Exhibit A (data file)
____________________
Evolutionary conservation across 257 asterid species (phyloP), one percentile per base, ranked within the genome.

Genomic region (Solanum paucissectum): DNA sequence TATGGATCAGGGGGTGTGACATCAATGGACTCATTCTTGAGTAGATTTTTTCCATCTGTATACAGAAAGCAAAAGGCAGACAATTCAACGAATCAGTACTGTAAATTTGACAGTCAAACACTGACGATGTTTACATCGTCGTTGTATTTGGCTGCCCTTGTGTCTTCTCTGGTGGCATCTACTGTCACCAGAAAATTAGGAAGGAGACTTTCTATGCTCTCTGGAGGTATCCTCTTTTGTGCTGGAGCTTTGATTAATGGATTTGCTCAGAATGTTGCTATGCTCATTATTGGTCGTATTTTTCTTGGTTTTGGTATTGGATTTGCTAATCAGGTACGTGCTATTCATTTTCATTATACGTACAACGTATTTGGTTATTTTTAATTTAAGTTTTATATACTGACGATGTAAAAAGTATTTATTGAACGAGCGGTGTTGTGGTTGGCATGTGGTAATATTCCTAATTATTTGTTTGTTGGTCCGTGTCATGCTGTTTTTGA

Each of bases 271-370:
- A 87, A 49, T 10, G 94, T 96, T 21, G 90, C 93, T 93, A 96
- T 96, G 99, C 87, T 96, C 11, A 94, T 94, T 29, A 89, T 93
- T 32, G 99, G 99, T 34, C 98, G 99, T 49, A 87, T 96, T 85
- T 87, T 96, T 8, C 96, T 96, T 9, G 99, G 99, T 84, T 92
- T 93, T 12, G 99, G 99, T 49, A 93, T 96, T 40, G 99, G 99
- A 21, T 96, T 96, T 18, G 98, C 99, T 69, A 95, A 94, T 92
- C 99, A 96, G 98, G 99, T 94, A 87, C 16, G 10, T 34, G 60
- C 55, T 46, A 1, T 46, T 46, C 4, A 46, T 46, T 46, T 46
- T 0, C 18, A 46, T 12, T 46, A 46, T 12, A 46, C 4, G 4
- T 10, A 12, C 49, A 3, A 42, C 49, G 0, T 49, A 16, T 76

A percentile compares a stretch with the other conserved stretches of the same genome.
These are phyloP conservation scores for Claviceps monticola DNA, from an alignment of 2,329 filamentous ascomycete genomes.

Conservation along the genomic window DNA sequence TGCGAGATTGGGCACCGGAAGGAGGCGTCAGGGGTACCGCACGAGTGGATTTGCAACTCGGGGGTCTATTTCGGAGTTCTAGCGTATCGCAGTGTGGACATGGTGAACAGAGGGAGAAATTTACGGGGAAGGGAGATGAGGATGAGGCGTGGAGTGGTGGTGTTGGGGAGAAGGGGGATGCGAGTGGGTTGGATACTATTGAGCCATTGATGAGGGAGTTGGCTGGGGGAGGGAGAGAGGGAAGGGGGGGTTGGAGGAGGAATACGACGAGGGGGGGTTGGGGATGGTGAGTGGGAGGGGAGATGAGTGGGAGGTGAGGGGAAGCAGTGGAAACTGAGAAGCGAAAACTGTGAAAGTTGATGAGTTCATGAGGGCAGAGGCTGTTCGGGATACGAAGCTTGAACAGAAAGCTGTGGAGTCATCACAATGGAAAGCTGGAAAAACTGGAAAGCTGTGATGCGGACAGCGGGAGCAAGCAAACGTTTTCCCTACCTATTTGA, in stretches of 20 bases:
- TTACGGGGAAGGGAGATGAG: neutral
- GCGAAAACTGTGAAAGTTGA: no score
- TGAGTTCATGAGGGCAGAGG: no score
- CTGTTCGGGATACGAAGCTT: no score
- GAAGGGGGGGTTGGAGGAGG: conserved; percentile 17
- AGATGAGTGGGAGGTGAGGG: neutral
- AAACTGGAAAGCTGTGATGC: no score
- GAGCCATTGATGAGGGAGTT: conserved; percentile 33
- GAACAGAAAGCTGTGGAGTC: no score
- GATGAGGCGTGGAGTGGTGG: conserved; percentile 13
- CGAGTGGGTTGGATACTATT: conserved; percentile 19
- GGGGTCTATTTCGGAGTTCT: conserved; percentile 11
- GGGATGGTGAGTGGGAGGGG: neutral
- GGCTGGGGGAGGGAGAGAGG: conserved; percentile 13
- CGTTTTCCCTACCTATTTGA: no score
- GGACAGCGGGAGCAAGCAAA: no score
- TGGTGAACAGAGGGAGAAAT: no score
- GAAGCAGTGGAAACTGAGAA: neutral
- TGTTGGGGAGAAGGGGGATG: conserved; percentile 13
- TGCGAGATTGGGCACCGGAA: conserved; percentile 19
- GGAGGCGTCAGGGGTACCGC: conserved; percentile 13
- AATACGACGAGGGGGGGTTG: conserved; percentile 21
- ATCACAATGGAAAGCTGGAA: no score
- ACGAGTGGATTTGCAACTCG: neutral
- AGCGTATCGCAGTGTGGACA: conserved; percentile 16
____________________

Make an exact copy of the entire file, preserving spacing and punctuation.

Evolutionary conservation across 257 asterid species (phyloP), one percentile per base, ranked within the genome.

Genomic region (Solanum paucissectum): DNA sequence TATGGATCAGGGGGTGTGACATCAATGGACTCATTCTTGAGTAGATTTTTTCCATCTGTATACAGAAAGCAAAAGGCAGACAATTCAACGAATCAGTACTGTAAATTTGACAGTCAAACACTGACGATGTTTACATCGTCGTTGTATTTGGCTGCCCTTGTGTCTTCTCTGGTGGCATCTACTGTCACCAGAAAATTAGGAAGGAGACTTTCTATGCTCTCTGGAGGTATCCTCTTTTGTGCTGGAGCTTTGATTAATGGATTTGCTCAGAATGTTGCTATGCTCATTATTGGTCGTATTTTTCTTGGTTTTGGTATTGGATTTGCTAATCAGGTACGTGCTATTCATTTTCATTATACGTACAACGTATTTGGTTATTTTTAATTTAAGTTTTATATACTGACGATGTAAAAAGTATTTATTGAACGAGCGGTGTTGTGGTTGGCATGTGGTAATATTCCTAATTATTTGTTTGTTGGTCCGTGTCATGCTGTTTTTGA

Each of bases 271-370:
- A 87, A 49, T 10, G 94, T 96, T 21, G 90, C 93, T 93, A 96
- T 96, G 99, C 87, T 96, C 11, A 94, T 94, T 29, A 89, T 93
- T 32, G 99, G 99, T 34, C 98, G 99, T 49, A 87, T 96, T 85
- T 87, T 96, T 8, C 96, T 96, T 9, G 99, G 99, T 84, T 92
- T 93, T 12, G 99, G 99, T 49, A 93, T 96, T 40, G 99, G 99
- A 21, T 96, T 96, T 18, G 98, C 99, T 69, A 95, A 94, T 92
- C 99, A 96, G 98, G 99, T 94, A 87, C 16, G 10, T 34, G 60
- C 55, T 46, A 1, T 46, T 46, C 4, A 46, T 46, T 46, T 46
- T 0, C 18, A 46, T 12, T 46, A 46, T 12, A 46, C 4, G 4
- T 10, A 12, C 49, A 3, A 42, C 49, G 0, T 49, A 16, T 76

A percentile compares a stretch with the other conserved stretches of the same genome.
These are phyloP conservation scores for Claviceps monticola DNA, from an alignment of 2,329 filamentous ascomycete genomes.

Conservation along the genomic window DNA sequence TGCGAGATTGGGCACCGGAAGGAGGCGTCAGGGGTACCGCACGAGTGGATTTGCAACTCGGGGGTCTATTTCGGAGTTCTAGCGTATCGCAGTGTGGACATGGTGAACAGAGGGAGAAATTTACGGGGAAGGGAGATGAGGATGAGGCGTGGAGTGGTGGTGTTGGGGAGAAGGGGGATGCGAGTGGGTTGGATACTATTGAGCCATTGATGAGGGAGTTGGCTGGGGGAGGGAGAGAGGGAAGGGGGGGTTGGAGGAGGAATACGACGAGGGGGGGTTGGGGATGGTGAGTGGGAGGGGAGATGAGTGGGAGGTGAGGGGAAGCAGTGGAAACTGAGAAGCGAAAACTGTGAAAGTTGATGAGTTCATGAGGGCAGAGGCTGTTCGGGATACGAAGCTTGAACAGAAAGCTGTGGAGTCATCACAATGGAAAGCTGGAAAAACTGGAAAGCTGTGATGCGGACAGCGGGAGCAAGCAAACGTTTTCCCTACCTATTTGA, in stretches of 20 bases:
- TTACGGGGAAGGGAGATGAG: neutral
- GCGAAAACTGTGAAAGTTGA: no score
- TGAGTTCATGAGGGCAGAGG: no score
- CTGTTCGGGATACGAAGCTT: no score
- GAAGGGGGGGTTGGAGGAGG: conserved; percentile 17
- AGATGAGTGGGAGGTGAGGG: neutral
- AAACTGGAAAGCTGTGATGC: no score
- GAGCCATTGATGAGGGAGTT: conserved; percentile 33
- GAACAGAAAGCTGTGGAGTC: no score
- GATGAGGCGTGGAGTGGTGG: conserved; percentile 13
- CGAGTGGGTTGGATACTATT: conserved; percentile 19
- GGGGTCTATTTCGGAGTTCT: conserved; percentile 11
- GGGATGGTGAGTGGGAGGGG: neutral
- GGCTGGGGGAGGGAGAGAGG: conserved; percentile 13
- CGTTTTCCCTACCTATTTGA: no score
- GGACAGCGGGAGCAAGCAAA: no score
- TGGTGAACAGAGGGAGAAAT: no score
- GAAGCAGTGGAAACTGAGAA: neutral
- TGTTGGGGAGAAGGGGGATG: conserved; percentile 13
- TGCGAGATTGGGCACCGGAA: conserved; percentile 19
- GGAGGCGTCAGGGGTACCGC: conserved; percentile 13
- AATACGACGAGGGGGGGTTG: conserved; percentile 21
- ATCACAATGGAAAGCTGGAA: no score
- ACGAGTGGATTTGCAACTCG: neutral
- AGCGTATCGCAGTGTGGACA: conserved; percentile 16